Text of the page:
Berkshire Hathaway’s Charlie Munger-backed outside fund manager Li Lu is quick to say, “The biggest risk in investing isn’t price volatility, but whether you’re going to suffer a permanent loss of capital “. So it may be obvious that you need to take debt into account when thinking about the risk of a given stock, because too much debt can sink a business. Like many other companies Oceaneering International, Inc. (NYSE:OII) uses debt. But the more important question is: what risk does this debt create?
Why is debt risky?
Debt helps a business until the business struggles to pay it back, either with new capital or with free cash flow. If things go really bad, lenders can take over the business. Although not too common, we often see companies in debt permanently diluting their shareholders because lenders force them to raise capital at a ridiculous price. Of course, many companies use debt to finance their growth, without any negative consequences. When we look at debt levels, we first consider cash and debt levels, together.
See our latest analysis for Oceaneering International
What is Oceaneering International’s debt?
You can click on the chart below for historical numbers, but it shows Oceaneering International had $701.8 million in debt in March 2022, up from $804.9 million a year prior. However, he has $444.2 million in cash to offset this, resulting in a net debt of approximately $257.6 million.
How strong is Oceaneering International’s balance sheet?
The latest balance sheet data shows that Oceaneering International had liabilities of $465.4 million due within the year, and liabilities of $934.5 million due thereafter. As compensation for these obligations, it had cash of US$444.2 million and receivables valued at US$475.4 million due within 12 months. Thus, its liabilities outweigh the sum of its cash and receivables (current) by $480.3 million.
While that might sound like a lot, it’s not too bad since Oceaneering International has a market capitalization of $981.5 million and therefore could likely bolster its balance sheet by raising capital if needed. But we definitely want to keep our eyes peeled for indications that its debt is too risky.
In order to assess a company’s debt relative to its earnings, we calculate its net debt divided by its earnings before interest, taxes, depreciation and amortization (EBITDA) and its earnings before interest and taxes (EBIT) divided by its expenses. interest (its interest coverage). The advantage of this approach is that we consider both the absolute amount of debt (with net debt to EBITDA) and the actual interest expense associated with that debt (with its interest coverage ratio ).
While Oceaneering International has a quite reasonable net debt to EBITDA ratio of 1.6, its interest coverage looks low at 0.71. A big part of it is that it has so much depreciation and amortization. While companies often boast that these fees are not cash, most of these companies will therefore require an ongoing investment (which is not spent). Either way, it’s safe to say the company has significant debt. We also note that Oceaneering International improved its EBIT from last year’s loss to a positive result of $25 million. The balance sheet is clearly the area to focus on when analyzing debt. But ultimately, the company’s future profitability will decide whether Oceaneering International can strengthen its balance sheet over time. So if you want to see what the professionals think, you might find this free analyst earnings forecast report interesting.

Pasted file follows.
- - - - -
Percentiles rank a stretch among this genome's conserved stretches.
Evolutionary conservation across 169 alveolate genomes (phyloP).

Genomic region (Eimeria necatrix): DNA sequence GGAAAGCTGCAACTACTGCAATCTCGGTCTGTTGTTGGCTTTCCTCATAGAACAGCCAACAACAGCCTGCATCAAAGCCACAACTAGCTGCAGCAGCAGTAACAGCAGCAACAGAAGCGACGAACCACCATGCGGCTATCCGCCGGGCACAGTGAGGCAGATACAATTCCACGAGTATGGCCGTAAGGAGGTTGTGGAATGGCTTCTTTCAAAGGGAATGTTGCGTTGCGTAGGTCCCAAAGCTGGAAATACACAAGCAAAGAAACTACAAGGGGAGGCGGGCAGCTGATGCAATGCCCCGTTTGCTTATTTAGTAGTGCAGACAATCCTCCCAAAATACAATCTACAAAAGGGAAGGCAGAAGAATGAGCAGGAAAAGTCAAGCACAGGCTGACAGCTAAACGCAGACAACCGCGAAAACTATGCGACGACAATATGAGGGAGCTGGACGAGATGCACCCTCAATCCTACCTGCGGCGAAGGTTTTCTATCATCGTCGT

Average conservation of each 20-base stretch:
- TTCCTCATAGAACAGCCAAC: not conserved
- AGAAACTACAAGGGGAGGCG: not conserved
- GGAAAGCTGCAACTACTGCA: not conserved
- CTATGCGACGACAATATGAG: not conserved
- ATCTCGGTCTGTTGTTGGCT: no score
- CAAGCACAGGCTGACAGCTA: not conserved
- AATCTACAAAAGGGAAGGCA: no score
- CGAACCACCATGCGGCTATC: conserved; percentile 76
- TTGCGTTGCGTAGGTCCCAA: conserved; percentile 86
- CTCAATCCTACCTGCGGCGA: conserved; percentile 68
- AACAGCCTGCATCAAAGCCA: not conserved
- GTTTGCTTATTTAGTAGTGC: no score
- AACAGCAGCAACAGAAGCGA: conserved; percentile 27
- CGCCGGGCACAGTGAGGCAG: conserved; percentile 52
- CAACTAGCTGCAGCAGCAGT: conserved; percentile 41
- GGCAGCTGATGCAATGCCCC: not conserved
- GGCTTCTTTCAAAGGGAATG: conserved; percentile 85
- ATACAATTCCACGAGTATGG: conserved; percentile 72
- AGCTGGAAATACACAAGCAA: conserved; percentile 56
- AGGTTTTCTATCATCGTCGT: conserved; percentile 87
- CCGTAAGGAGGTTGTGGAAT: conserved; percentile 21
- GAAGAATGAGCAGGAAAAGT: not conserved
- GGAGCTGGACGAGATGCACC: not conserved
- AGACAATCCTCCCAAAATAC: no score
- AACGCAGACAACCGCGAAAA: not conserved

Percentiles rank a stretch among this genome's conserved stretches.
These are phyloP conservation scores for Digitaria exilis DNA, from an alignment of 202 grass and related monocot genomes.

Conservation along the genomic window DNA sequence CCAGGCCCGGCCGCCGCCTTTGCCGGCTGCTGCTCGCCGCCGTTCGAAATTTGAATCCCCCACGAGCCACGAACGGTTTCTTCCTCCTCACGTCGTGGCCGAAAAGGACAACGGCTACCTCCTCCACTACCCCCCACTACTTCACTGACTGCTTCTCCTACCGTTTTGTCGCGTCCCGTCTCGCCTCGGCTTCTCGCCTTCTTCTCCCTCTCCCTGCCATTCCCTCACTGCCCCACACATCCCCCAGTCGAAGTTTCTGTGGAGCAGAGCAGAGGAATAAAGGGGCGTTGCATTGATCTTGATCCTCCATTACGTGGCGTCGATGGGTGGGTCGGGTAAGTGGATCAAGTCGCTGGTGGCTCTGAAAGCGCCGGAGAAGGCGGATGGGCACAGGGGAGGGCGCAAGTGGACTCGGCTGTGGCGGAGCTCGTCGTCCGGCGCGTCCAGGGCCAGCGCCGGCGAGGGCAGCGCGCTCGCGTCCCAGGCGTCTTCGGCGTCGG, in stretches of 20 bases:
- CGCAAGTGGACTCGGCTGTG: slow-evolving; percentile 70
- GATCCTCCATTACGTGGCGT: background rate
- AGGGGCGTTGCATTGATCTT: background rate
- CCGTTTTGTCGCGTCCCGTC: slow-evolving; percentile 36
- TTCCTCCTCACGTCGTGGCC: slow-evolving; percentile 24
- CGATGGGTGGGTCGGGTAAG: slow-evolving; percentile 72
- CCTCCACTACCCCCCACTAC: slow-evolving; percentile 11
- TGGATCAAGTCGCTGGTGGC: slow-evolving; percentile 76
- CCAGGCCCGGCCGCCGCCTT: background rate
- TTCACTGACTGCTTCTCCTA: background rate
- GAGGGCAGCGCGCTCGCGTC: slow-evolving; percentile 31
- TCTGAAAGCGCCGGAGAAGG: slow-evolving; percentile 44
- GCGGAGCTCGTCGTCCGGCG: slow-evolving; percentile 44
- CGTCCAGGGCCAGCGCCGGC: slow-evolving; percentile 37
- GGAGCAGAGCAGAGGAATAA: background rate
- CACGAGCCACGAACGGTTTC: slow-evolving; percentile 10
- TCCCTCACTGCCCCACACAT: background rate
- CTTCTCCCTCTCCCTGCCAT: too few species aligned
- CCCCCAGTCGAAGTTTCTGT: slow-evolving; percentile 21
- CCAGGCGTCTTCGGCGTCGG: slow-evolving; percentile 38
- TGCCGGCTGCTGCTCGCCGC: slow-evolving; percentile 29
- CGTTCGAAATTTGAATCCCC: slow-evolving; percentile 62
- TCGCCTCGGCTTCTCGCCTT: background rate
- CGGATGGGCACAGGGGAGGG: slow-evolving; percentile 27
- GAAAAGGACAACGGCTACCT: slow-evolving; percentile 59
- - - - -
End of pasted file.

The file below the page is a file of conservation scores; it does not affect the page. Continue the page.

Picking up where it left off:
Finally, a business needs free cash flow to pay off its debts; book profits are not enough. It is therefore important to check how much of its earnings before interest and taxes (EBIT) converts into actual free cash flow. Fortunately for all shareholders, Oceaneering International has actually produced more free cash flow than EBIT over the past year. This kind of strong cash generation warms our hearts like a puppy in a bumblebee suit.
Our point of view
From what we’ve seen, Oceaneering International doesn’t find it easy, given its interest coverage, but the other factors we’ve considered give us cause for optimism. In particular, we are blown away by its conversion of EBIT to free cash flow. When we consider all the factors mentioned above, we feel a bit cautious about Oceaneering International’s use of debt. While we understand that debt can improve returns on equity, we suggest shareholders keep a close eye on their level of debt, lest it increase. The balance sheet is clearly the area to focus on when analyzing debt. But at the end of the day, every business can contain risks that exist outside of the balance sheet. To this end, you should be aware of the 1 warning sign we spotted with Oceaneering International.
Of course, if you’re the type of investor who prefers to buy stocks without the burden of debt, then feel free to check out our exclusive list of cash-efficient growth stocks today.
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This Simply Wall St article is general in nature. We provide commentary based on historical data and analyst forecasts only using unbiased methodology and our articles are not intended to be financial advice. It is not a recommendation to buy or sell stocks and does not take into account your objectives or financial situation. Our goal is to bring you targeted long-term analysis based on fundamental data. Note that our analysis may not take into account the latest announcements from price-sensitive companies or qualitative materials. Simply Wall St has no position in the stocks mentioned.